Earlier I talked about unrealistic expectations and how they bring about unhappiness and even depression. Today I want to present some assumptions many of us make and show how they lead to those expectations. Here are a few examples:
Nothing should ever go wrong--if it does, someone must be to blame. If you grew up in a blaming culture, it’ll probably be hard to wrap your mind around this idea, but it’s true. Sometimes things happen, and no one is to blame. Even in those cases where someone is at fault, it’s far more productive to figure out what needs to be done to correct the situation than to be angry about it. Blaming gets you nowhere and is generally destructive to relationships.
He or she will change. That bad habit is just a temporary thing. Actually, people seldom change much. There’s a saying that only two things cause a real personality change: a religious conversion or brain surgery. In general, what you see is what you get. Someone may promise to change, but the worth of that promise can only be demonstrated over time, and permanent change usually takes a fairly long time. Be careful when you commit to anything on a promise to change. Many a marriage has failed because the promised change never comes.
It is possible to be perfect. If you believe this, are trying to be perfect or are asking someone else to be perfect, you are going to drive yourself and everyone around you crazy. We humans have to learn to live with a reasonable amount of imperfection.
If I do everything just right, everyone will like me. Probably not. People who appear to be perfect often arouse envy and inferiority in others. Moreover, some personalities just clash, so you’re never going to get everyone to like you.
I have a right to be happy. I’ve seen this assumption cause more unhappiness than any other I can think of. I hear people complain about how difficult their lives are, and how everything is so awful. The first problem becomes evident when you ask people what would make them happy. Some give answers that are unrealistic and, frankly immature: “Not having any responsibilities.” “Getting to do whatever I want.” “Having lots of money.” “Being a celebrity or a rock star.” “Meeting someone who’ll make me happy.”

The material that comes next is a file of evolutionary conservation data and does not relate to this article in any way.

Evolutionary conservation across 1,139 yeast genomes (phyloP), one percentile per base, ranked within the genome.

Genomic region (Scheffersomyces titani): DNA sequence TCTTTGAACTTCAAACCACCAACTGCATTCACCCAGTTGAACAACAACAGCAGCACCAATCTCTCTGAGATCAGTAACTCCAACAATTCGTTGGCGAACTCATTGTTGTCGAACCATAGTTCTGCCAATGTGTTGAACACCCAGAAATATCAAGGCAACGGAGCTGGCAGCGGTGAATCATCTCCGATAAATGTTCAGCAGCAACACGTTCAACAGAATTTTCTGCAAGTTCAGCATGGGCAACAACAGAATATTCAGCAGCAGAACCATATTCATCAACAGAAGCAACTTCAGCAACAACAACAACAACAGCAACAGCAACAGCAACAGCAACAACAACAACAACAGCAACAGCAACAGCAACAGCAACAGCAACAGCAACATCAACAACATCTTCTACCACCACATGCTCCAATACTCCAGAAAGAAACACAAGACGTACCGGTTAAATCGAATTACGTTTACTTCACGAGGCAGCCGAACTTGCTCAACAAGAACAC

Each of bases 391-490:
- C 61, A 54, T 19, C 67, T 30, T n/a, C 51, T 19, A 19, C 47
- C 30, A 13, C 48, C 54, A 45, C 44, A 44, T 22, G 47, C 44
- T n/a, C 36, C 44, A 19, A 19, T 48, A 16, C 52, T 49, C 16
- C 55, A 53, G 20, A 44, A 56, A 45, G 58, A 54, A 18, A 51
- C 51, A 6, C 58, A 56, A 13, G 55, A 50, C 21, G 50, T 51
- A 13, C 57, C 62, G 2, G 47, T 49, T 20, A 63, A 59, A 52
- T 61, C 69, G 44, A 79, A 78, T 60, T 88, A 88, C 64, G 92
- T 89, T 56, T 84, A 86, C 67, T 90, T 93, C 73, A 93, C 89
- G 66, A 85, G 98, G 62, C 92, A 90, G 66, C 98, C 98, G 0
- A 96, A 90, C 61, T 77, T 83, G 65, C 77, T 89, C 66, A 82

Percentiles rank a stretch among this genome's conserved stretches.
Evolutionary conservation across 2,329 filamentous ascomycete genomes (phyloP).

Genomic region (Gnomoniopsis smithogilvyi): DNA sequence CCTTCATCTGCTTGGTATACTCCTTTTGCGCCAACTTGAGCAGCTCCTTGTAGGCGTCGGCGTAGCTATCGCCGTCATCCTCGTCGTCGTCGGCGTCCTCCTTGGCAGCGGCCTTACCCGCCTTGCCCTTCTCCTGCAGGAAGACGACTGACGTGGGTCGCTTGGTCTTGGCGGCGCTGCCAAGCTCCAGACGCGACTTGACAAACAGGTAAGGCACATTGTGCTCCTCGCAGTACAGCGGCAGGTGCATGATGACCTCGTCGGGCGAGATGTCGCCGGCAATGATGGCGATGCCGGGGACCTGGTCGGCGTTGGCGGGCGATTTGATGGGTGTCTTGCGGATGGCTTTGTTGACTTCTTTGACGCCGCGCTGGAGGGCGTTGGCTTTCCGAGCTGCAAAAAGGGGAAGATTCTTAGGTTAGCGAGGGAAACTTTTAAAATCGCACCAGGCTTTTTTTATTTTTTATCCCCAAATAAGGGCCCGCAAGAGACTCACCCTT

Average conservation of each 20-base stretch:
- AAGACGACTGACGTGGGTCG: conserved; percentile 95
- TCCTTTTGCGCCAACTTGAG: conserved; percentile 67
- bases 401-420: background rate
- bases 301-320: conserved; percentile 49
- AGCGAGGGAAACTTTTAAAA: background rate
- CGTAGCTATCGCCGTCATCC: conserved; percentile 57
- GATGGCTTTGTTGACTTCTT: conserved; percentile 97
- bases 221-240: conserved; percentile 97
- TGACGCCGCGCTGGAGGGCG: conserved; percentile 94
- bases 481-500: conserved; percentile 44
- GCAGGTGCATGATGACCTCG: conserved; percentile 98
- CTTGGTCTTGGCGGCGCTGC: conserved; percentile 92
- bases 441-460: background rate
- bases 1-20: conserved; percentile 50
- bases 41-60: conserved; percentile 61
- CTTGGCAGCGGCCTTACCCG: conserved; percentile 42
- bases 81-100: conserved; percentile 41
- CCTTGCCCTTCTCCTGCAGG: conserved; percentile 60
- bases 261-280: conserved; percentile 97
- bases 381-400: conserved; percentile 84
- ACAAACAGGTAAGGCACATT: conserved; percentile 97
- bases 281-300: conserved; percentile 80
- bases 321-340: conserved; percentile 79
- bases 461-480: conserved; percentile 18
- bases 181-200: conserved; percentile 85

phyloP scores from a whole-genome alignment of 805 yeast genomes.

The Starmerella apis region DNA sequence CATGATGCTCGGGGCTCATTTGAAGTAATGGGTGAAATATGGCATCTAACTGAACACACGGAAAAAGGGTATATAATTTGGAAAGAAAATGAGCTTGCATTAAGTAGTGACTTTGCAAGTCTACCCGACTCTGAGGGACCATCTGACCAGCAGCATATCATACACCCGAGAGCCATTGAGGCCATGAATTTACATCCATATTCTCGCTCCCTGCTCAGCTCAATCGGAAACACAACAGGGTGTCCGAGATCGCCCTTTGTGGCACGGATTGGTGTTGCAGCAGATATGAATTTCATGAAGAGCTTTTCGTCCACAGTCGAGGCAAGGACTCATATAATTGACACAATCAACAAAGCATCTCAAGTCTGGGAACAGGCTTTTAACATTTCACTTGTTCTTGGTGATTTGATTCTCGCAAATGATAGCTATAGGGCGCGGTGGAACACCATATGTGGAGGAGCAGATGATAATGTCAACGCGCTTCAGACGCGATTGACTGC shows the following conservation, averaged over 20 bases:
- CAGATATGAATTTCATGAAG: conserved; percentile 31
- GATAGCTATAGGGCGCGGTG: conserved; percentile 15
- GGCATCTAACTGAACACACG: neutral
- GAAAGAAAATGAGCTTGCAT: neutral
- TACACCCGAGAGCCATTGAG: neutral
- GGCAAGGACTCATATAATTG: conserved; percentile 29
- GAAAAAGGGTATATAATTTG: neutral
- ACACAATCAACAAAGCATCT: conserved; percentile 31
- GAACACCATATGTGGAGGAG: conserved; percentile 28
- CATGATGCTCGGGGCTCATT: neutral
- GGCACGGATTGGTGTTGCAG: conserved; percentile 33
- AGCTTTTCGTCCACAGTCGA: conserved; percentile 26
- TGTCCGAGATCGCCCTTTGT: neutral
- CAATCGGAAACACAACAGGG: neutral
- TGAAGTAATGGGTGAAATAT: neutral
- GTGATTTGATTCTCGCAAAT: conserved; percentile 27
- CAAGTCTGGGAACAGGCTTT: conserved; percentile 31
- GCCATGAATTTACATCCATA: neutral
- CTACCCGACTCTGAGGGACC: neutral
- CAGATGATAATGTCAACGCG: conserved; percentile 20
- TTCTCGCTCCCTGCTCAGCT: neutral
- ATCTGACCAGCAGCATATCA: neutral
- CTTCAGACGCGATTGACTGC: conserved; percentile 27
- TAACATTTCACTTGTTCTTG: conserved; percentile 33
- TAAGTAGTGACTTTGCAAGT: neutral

The second problem shows up when you ask them why they think they have a right to be happy. Some will answer, “It’s in the Declaration of Independence.” But if you examine that document, you’ll see that it says you have the right to pursue happiness, and it implies that you have to do something to achieve what you want, and you must do so without violating anyone else’s rights. There is no guarantee that your pursuit will be successful. A small child deserves to be cared for and loved, but even a small child must learn that we don’t get everything we want. As we mature, we need to learn that we create our lives by the choices we make, and we are responsible for our own happiness.
Stephanie Kay Bendel is the author of EXIT THE LABYRINTH: A Memoir of Early Childhood Depression – Its Onset and Aftermath, MAKING CRIME PAY: A Practical Guide to Mystery Writing, and A SCREAM AWAY, a romantic thriller published under the house name, Andrea Harris. She has also written numerous short stories and articles on writing.